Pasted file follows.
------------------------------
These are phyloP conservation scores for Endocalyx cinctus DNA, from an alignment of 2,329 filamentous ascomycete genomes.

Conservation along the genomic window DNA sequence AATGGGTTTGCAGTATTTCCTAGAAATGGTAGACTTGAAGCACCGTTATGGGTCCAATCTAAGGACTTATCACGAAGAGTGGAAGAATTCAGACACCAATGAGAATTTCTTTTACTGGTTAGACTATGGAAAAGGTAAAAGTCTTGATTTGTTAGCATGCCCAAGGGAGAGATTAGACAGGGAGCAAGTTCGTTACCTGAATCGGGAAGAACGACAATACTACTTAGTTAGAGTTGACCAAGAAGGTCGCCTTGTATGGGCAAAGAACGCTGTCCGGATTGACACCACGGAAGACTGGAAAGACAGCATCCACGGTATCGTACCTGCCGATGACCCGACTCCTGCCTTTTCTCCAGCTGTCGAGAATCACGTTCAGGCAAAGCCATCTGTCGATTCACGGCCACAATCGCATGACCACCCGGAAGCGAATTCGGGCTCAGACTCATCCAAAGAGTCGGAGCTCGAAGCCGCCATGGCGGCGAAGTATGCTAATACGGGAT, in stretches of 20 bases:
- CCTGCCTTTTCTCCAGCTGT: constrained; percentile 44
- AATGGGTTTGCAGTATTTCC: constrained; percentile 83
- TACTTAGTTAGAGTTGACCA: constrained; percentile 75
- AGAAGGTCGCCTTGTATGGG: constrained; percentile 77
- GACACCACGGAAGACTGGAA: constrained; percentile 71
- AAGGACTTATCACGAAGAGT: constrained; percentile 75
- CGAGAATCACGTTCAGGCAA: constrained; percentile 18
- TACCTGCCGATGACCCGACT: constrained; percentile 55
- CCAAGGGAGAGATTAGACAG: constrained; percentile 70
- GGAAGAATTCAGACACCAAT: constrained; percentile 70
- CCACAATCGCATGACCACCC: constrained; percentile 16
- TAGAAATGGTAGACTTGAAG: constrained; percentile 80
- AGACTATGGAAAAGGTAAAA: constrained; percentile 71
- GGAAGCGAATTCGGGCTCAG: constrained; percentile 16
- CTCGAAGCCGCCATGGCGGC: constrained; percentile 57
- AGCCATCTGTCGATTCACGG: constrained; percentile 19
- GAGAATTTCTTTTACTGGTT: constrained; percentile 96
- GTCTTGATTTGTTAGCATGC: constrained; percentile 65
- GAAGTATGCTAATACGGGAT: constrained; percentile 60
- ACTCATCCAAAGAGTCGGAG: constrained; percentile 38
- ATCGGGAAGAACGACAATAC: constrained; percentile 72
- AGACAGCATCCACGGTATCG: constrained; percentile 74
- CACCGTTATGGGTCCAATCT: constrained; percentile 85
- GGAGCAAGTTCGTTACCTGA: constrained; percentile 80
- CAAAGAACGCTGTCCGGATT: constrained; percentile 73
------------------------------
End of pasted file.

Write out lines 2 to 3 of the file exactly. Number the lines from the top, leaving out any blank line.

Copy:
Conservation along the genomic window DNA sequence AATGGGTTTGCAGTATTTCCTAGAAATGGTAGACTTGAAGCACCGTTATGGGTCCAATCTAAGGACTTATCACGAAGAGTGGAAGAATTCAGACACCAATGAGAATTTCTTTTACTGGTTAGACTATGGAAAAGGTAAAAGTCTTGATTTGTTAGCATGCCCAAGGGAGAGATTAGACAGGGAGCAAGTTCGTTACCTGAATCGGGAAGAACGACAATACTACTTAGTTAGAGTTGACCAAGAAGGTCGCCTTGTATGGGCAAAGAACGCTGTCCGGATTGACACCACGGAAGACTGGAAAGACAGCATCCACGGTATCGTACCTGCCGATGACCCGACTCCTGCCTTTTCTCCAGCTGTCGAGAATCACGTTCAGGCAAAGCCATCTGTCGATTCACGGCCACAATCGCATGACCACCCGGAAGCGAATTCGGGCTCAGACTCATCCAAAGAGTCGGAGCTCGAAGCCGCCATGGCGGCGAAGTATGCTAATACGGGAT, in stretches of 20 bases:
- CCTGCCTTTTCTCCAGCTGT: constrained; percentile 44